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It’s difficult to fully understand what’s wrong and what works regarding Dawn of Andromeda. When you start it up, you’re greeted with a title screen mimicking every other space-based 4x: a planet and some ships moving slowly in the background. Lilting orchestral music plays as you choose your game, and interestingly enough, there’s actually some significant differences right from the beginning to make Dawn of Andromeda fairly unique. Choosing an era of the game’s lore will drop you into your choice of pre-built scenarios with a series of key empires reacting to various political or natural issues that arise. Setting up a game this way feels remarkably like a Paradox game set during a specific period of history where you can choose whatever side of a global conflict you would like to try dominating with. In this way, you can quickly learn much of the lore of the playable races and especially get to understand their individual play styles.

That sounds fascinating, at least until you start playing these eras. In your first game, you’re washed away by unique new features and beautiful ship designs in a real-time strategy environment similar to Sins of a Solar Empire. In your second game, you’ll realize just how old everything has gotten. Dawn of Andromeda does not lack in good ideas, but it certainly lacks the initiative to link them together in meaningful ways, and the lore seems more fleshed out and interesting than it actually is. It presents a complex veneer of artful shapes and colors without actually providing a good foundation on which to place this veneer.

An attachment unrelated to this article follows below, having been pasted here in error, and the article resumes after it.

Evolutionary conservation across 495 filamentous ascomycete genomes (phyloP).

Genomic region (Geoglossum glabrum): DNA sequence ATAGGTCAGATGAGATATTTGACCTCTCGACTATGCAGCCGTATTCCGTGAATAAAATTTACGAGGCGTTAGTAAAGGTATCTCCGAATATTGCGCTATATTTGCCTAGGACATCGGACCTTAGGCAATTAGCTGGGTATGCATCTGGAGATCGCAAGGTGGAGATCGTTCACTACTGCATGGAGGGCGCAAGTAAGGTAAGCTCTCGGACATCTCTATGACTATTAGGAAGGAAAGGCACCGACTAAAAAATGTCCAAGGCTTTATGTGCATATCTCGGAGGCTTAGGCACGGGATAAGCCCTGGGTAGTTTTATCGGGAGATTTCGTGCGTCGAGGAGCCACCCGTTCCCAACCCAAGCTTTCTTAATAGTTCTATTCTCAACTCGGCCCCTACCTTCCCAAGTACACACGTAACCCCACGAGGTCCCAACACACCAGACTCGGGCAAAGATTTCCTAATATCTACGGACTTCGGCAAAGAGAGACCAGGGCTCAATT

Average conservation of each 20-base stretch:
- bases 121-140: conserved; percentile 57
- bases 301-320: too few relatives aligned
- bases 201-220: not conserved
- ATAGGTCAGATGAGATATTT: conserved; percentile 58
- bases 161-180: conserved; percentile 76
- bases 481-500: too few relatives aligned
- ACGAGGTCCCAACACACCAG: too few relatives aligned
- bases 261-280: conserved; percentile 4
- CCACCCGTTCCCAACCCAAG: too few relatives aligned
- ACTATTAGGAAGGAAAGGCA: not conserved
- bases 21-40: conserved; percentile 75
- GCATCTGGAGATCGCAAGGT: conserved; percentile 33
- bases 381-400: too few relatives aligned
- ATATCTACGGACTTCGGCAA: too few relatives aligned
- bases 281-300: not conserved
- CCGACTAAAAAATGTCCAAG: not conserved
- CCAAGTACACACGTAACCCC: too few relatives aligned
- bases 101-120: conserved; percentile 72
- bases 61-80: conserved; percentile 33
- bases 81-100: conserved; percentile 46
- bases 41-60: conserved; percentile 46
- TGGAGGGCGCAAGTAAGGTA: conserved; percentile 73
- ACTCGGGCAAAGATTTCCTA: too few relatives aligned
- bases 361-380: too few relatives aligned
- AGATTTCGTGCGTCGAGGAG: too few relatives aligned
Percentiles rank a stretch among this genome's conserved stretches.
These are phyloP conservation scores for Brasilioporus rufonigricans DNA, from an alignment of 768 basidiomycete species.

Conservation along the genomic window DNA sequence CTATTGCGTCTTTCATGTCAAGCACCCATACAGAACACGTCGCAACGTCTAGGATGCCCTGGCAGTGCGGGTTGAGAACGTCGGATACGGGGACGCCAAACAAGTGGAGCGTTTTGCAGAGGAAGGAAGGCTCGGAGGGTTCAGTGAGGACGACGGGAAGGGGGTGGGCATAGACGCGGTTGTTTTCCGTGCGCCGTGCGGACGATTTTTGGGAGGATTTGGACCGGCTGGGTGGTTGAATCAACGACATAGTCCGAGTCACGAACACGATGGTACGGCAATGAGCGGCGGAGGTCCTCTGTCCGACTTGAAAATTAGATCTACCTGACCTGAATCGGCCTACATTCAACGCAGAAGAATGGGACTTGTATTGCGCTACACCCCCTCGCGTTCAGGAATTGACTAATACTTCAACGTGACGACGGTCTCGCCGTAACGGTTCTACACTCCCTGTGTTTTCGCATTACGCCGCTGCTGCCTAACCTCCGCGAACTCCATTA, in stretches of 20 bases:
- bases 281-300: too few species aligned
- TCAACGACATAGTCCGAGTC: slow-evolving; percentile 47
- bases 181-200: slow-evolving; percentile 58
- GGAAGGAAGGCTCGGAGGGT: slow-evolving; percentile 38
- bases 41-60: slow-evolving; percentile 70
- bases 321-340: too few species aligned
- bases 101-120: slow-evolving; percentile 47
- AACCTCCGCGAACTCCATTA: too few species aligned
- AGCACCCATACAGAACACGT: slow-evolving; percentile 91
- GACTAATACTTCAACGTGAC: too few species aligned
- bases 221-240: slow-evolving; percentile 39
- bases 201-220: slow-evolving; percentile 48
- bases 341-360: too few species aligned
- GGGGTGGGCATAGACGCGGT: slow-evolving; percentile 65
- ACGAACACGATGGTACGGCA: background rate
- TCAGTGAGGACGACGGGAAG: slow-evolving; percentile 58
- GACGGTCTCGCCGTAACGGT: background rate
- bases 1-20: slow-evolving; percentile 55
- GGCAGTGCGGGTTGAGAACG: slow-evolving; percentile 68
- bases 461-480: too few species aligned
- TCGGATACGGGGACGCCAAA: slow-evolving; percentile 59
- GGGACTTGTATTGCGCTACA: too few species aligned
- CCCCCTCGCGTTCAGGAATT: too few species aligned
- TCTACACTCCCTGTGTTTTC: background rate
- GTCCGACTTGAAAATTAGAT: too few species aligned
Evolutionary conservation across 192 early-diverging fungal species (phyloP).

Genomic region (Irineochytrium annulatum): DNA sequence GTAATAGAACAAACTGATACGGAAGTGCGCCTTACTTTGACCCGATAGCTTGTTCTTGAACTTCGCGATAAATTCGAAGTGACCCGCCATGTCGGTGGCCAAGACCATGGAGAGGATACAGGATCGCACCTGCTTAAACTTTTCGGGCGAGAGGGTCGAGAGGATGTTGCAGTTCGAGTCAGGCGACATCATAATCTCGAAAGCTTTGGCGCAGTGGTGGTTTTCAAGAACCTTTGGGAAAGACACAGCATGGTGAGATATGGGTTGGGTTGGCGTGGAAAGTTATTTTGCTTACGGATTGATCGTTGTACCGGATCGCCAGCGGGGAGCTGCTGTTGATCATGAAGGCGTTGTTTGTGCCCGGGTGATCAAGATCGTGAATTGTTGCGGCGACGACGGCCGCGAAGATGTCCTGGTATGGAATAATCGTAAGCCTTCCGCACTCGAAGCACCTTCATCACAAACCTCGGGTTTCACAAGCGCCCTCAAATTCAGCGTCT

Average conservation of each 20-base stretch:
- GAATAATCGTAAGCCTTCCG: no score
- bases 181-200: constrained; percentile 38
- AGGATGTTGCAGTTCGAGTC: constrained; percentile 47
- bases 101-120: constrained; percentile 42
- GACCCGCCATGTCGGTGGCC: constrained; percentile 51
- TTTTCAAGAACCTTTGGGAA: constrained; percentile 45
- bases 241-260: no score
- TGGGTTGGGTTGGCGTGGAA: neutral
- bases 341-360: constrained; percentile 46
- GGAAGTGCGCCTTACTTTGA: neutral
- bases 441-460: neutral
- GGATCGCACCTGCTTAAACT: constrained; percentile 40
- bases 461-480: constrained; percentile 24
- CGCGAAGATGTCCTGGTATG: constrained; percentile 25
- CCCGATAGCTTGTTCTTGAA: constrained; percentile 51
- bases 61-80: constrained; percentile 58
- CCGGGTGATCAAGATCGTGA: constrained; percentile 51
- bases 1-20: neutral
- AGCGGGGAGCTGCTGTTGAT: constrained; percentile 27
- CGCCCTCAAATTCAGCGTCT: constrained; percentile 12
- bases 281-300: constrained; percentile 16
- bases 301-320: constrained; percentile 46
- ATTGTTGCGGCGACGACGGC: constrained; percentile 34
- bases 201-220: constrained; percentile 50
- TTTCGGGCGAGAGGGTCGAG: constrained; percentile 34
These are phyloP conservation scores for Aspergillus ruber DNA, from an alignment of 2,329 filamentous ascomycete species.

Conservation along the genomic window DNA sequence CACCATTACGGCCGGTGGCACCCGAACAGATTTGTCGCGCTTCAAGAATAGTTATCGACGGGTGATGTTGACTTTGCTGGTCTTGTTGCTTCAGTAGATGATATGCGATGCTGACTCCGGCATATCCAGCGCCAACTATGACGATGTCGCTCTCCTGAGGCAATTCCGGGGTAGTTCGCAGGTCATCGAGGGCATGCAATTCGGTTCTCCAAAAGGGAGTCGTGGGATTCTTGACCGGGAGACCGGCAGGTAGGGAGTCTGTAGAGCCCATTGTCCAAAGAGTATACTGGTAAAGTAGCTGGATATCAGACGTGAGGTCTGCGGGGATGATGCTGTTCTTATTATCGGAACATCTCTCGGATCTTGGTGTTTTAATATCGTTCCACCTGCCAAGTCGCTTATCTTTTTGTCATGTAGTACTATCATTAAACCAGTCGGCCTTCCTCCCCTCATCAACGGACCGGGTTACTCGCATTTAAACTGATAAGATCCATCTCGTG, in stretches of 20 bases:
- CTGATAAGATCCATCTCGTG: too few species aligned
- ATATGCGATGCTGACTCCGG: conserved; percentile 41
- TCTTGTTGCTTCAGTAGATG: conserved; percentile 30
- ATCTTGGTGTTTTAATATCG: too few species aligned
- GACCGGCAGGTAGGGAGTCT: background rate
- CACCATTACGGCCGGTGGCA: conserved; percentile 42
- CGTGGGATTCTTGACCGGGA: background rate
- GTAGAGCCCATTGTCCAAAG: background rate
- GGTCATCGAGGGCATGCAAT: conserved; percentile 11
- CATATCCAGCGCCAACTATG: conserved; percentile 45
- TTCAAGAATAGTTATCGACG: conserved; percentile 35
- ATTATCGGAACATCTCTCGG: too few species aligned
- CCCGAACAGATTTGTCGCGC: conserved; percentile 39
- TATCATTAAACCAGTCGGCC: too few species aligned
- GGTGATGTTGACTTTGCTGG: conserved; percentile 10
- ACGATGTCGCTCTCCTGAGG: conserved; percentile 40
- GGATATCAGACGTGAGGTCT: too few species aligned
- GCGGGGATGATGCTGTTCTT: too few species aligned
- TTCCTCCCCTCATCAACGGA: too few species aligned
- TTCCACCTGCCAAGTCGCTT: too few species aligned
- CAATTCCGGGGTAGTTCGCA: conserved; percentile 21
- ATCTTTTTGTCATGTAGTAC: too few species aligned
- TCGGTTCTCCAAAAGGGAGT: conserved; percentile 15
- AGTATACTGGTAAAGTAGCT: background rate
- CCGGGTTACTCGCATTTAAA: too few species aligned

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…and that’s basically all you’ll know about the Ulkar.

When starting out, you can choose from one of the many factions already built, or create your own with a very limited race creation system. This feels ultimately pointless, since the options for race creation are simply built from the other, pre-made races, and you’re forced to choose a set number of those traits. You cannot, for instance, create a race that excels in nothing but farming. You must choose five strengths and weaknesses, no matter how powerful or weak those strengths and weaknesses are. Once you’ve chosen (or built) your race and the races you’ll be playing with, you can choose to start with nothing but an expeditionary ship or an advanced empire, which makes creating an immersive scenario quite simple.